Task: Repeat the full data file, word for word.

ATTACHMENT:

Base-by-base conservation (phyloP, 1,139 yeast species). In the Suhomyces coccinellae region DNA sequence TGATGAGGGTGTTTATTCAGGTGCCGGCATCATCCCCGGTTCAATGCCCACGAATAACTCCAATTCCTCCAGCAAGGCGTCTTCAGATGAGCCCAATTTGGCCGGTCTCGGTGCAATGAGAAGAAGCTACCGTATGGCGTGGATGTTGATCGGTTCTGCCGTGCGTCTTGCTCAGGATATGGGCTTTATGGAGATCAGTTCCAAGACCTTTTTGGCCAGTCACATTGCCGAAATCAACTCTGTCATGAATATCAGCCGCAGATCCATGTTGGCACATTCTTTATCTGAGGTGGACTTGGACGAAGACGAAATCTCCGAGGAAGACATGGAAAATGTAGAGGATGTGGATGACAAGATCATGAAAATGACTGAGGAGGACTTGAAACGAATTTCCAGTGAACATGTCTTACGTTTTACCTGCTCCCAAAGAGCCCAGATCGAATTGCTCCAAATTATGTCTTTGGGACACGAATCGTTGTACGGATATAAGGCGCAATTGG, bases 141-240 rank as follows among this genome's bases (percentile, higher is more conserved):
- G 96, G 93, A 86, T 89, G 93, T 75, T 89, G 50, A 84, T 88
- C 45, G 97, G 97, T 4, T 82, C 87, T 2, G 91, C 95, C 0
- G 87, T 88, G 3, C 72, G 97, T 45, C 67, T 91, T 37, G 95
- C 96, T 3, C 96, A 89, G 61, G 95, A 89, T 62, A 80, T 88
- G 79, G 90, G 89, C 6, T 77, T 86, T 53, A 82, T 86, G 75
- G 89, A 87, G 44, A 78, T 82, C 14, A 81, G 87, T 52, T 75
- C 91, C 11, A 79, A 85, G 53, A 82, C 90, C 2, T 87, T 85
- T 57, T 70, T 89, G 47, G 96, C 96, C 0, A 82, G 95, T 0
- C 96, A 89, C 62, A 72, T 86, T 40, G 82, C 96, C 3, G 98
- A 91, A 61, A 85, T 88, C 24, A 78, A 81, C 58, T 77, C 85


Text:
Base-by-base conservation (phyloP, 1,139 yeast species). In the Suhomyces coccinellae region DNA sequence TGATGAGGGTGTTTATTCAGGTGCCGGCATCATCCCCGGTTCAATGCCCACGAATAACTCCAATTCCTCCAGCAAGGCGTCTTCAGATGAGCCCAATTTGGCCGGTCTCGGTGCAATGAGAAGAAGCTACCGTATGGCGTGGATGTTGATCGGTTCTGCCGTGCGTCTTGCTCAGGATATGGGCTTTATGGAGATCAGTTCCAAGACCTTTTTGGCCAGTCACATTGCCGAAATCAACTCTGTCATGAATATCAGCCGCAGATCCATGTTGGCACATTCTTTATCTGAGGTGGACTTGGACGAAGACGAAATCTCCGAGGAAGACATGGAAAATGTAGAGGATGTGGATGACAAGATCATGAAAATGACTGAGGAGGACTTGAAACGAATTTCCAGTGAACATGTCTTACGTTTTACCTGCTCCCAAAGAGCCCAGATCGAATTGCTCCAAATTATGTCTTTGGGACACGAATCGTTGTACGGATATAAGGCGCAATTGG, bases 141-240 rank as follows among this genome's bases (percentile, higher is more conserved):
- G 96, G 93, A 86, T 89, G 93, T 75, T 89, G 50, A 84, T 88
- C 45, G 97, G 97, T 4, T 82, C 87, T 2, G 91, C 95, C 0
- G 87, T 88, G 3, C 72, G 97, T 45, C 67, T 91, T 37, G 95
- C 96, T 3, C 96, A 89, G 61, G 95, A 89, T 62, A 80, T 88
- G 79, G 90, G 89, C 6, T 77, T 86, T 53, A 82, T 86, G 75
- G 89, A 87, G 44, A 78, T 82, C 14, A 81, G 87, T 52, T 75
- C 91, C 11, A 79, A 85, G 53, A 82, C 90, C 2, T 87, T 85
- T 57, T 70, T 89, G 47, G 96, C 96, C 0, A 82, G 95, T 0
- C 96, A 89, C 62, A 72, T 86, T 40, G 82, C 96, C 3, G 98
- A 91, A 61, A 85, T 88, C 24, A 78, A 81, C 58, T 77, C 85